At the beginning of this month George Galloway said he would sue the NUS (BBC) for accusing him of being a rape denier.
According to Bradford's Telegraph and Argus newspaper, George Galloway is taking legal action against a Labour councillor for sending an allegedly libellous text in the run up to tomorrow's by election.
I am unemployed and I went to sign-on on Wednesday. When I got to the Mare Street Jobcentre Plus I was told that I didn't have to come in again for a month (it's usually every two weeks) because the centre would be shut by a strike on 28 March.
Hackney Council has provided details of seven schools in the borough which are operating without planning permission, the majority of them are in Stamford Hill and appear to be ultra orthodox Jewish or Charedi schools.
This blog has more than once referred to an article written by Jewish Chronicle columnist and historian Geoffrey Alderman - mainly as an example of how heated the debate between different sections of the Jewish community can become.
This week, (Thursday 9 Feb 2012) Hackney's new borough commander, Acting Chief Superintendent Rob Jones, commented on the implications for Hackney following the murder of Ali Armagan on 1 February. (Details here from Evening Standard and here from the Hackney Gazette).
Below is a map of where I have been counting canal boats - I don't really know why I'm doing it yet! If you click on the red dots you'll open a bubble which gives you a list of dates and the number of boats at that spot on those dates. Some of them have photos (Old Ford Lock for example) but most haven't and I'm working on that *(I've just noticed that the data is not the latest set either - it's all a bit experimental at the moment!).
I am also hoping to convert the data I have into eye-friendly charts, a task that has so far proven too much for me - I would be grateful for any tips.
For the last few weeks I've been counting the number of boats on the waterways on the edge of Hackney. The stretches of water I looked at were between Markfield Recreation Ground (border of Tottenham and Hackney) down to Wenlock Basin (on the border of Hackney and Islington).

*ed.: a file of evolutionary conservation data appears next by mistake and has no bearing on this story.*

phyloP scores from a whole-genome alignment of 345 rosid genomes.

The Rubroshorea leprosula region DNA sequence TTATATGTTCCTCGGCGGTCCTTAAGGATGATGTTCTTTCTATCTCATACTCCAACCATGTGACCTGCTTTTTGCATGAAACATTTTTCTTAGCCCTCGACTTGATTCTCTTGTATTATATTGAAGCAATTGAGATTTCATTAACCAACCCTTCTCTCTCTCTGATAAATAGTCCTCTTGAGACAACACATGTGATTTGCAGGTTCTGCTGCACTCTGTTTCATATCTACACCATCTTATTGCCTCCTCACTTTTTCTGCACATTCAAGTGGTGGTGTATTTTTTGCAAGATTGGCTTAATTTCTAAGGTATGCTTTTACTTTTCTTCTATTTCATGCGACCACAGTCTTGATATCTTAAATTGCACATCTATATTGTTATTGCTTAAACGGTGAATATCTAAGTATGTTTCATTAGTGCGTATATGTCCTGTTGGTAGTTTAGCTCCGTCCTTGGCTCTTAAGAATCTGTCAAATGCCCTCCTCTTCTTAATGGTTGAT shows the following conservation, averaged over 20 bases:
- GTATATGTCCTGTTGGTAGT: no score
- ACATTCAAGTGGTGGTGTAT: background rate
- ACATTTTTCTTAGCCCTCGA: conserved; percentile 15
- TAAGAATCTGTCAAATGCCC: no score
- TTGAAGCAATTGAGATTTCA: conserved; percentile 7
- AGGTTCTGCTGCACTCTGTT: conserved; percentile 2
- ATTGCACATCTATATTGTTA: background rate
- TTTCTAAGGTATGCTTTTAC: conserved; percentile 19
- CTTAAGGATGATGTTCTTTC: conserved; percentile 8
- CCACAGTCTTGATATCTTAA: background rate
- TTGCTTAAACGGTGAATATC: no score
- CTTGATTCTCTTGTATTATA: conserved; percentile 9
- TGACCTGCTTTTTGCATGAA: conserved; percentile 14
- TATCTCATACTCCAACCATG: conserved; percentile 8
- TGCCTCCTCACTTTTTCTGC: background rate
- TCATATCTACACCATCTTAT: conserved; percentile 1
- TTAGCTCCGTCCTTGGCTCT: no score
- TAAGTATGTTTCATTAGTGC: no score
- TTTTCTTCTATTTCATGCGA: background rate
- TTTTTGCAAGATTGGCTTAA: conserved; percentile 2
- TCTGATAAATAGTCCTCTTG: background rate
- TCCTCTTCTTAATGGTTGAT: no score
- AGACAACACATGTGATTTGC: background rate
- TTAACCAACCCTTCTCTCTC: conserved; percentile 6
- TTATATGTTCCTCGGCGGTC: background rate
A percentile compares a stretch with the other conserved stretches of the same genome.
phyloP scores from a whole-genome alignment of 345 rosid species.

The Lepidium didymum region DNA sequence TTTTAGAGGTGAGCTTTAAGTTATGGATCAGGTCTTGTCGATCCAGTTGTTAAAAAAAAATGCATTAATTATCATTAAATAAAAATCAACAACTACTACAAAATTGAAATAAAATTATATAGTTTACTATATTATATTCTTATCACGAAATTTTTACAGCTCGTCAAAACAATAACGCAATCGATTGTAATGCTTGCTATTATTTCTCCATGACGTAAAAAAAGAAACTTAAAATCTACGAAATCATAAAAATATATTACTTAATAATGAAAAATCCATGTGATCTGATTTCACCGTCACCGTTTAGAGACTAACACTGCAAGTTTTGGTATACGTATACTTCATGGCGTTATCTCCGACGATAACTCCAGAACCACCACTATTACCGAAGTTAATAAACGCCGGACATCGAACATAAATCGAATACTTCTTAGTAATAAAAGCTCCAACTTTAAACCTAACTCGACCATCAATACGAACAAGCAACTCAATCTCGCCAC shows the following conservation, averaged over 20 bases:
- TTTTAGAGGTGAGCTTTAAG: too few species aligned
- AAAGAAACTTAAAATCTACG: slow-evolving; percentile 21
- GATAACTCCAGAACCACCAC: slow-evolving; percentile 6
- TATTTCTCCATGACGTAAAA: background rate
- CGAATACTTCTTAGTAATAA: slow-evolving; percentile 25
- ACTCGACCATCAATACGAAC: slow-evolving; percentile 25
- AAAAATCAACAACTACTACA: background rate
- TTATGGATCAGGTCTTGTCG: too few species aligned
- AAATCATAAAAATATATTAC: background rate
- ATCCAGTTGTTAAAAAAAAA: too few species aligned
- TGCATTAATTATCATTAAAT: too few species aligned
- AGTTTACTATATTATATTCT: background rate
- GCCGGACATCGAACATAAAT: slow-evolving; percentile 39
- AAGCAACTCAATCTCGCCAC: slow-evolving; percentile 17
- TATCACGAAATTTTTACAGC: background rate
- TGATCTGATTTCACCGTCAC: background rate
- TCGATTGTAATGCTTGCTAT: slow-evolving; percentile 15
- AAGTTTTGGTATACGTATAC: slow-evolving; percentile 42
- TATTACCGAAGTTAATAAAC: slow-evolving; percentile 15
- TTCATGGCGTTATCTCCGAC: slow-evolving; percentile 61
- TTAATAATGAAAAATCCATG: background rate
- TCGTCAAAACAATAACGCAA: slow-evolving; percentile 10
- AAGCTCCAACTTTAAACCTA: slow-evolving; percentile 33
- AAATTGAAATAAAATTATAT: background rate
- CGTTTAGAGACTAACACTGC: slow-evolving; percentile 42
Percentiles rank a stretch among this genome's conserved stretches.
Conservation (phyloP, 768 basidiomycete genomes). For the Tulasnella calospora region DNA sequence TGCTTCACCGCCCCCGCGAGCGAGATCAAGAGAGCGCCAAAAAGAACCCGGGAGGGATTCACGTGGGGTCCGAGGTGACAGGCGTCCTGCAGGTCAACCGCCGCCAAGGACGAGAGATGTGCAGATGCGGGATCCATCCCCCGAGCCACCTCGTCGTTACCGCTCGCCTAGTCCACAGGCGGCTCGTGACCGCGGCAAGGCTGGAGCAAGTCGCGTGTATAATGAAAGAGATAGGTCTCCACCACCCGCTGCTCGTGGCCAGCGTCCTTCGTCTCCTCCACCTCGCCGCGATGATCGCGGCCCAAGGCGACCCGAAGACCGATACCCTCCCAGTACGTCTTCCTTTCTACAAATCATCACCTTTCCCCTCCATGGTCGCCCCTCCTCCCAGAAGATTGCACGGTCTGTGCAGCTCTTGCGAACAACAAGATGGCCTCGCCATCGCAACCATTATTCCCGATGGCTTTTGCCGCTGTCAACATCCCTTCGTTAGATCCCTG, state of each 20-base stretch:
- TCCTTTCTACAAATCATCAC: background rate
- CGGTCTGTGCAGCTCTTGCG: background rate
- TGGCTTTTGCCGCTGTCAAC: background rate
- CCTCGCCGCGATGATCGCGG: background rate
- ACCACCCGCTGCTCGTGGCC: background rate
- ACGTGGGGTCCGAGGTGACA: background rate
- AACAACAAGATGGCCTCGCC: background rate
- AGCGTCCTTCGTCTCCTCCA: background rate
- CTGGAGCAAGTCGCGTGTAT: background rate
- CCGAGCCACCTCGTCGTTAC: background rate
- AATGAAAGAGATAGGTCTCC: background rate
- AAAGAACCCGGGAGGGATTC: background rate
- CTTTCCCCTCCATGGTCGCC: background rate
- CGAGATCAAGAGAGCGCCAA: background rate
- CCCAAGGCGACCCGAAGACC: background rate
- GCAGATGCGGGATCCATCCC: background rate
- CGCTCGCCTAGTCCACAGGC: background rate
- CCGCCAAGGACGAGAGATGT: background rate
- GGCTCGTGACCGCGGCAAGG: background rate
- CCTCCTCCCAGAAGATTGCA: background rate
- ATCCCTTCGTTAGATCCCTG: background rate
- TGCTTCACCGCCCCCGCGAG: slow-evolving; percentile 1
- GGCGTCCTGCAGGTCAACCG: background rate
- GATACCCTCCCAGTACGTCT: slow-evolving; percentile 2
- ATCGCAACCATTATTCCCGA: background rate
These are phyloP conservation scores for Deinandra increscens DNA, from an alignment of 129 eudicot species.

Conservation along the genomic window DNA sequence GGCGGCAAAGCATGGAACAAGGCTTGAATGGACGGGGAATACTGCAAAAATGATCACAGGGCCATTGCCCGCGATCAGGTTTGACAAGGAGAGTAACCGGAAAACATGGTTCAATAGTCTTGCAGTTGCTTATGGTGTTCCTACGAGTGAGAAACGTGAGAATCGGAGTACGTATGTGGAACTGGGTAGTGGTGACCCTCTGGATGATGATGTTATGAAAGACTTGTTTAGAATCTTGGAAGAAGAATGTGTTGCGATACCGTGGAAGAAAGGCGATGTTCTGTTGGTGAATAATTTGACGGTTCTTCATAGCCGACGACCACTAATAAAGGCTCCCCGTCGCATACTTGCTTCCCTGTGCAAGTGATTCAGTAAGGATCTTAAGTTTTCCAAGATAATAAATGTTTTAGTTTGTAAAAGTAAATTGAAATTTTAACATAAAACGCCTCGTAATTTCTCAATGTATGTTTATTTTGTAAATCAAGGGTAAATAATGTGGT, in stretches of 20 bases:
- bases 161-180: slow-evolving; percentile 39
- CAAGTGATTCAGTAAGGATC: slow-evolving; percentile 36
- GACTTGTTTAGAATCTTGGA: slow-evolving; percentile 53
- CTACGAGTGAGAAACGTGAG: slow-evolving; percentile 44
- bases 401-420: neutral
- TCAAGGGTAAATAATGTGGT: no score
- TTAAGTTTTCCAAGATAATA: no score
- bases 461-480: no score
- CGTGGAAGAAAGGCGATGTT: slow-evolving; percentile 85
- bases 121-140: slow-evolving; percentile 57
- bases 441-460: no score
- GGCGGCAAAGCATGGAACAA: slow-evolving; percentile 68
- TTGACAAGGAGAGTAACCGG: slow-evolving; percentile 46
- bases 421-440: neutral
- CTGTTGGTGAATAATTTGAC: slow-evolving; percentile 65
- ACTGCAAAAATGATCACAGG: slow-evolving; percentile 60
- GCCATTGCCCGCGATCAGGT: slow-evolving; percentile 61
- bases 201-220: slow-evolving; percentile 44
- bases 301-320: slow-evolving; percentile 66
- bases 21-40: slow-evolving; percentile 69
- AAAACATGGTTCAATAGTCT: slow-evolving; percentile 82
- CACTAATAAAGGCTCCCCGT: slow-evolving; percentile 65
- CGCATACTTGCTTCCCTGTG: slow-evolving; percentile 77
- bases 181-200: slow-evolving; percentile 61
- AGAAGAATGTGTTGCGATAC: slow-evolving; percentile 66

When I started I misinterpreted where the canals of Hackney ended and had to add some extra areas hence the sudden rise in the number of 'layers' at the top of the chart in the run-up to Christmas.
Otherwise each layer represents the number of boats on a particular stretch of canal. These territories are stretches of water between landmarks, usually bridges, where small communities of boats have grown and then dispersed.
(This also seemed to be happening on the canal bank too. This picture shows what looked like the rise of a tiny shanty town growing on the fringes of Hackney Marshes - on the bank opposite the garbage truck area. It was there every week but had disappeared on the last trip, Saturday 28 January.)
As the chart shows, over the last few weeks the number of boats in and around Hackney peaked above 300 during Christmas and New Year. I'm hoping it will be interesting to watch how these boats move about particularly as the Olympics come and go. (Although a lot of the canal I'm looking at is not in Hackney at all but in Tower Hamlets and Walthamstow too.)
The chart has too much information on it to be able to show what area each layer represents and only some of them are listed down the right hand margin but not all. So I'm working on how to get all the information into a useable format that I can update. If anyone has any tips or advice it would be greatly appreciated.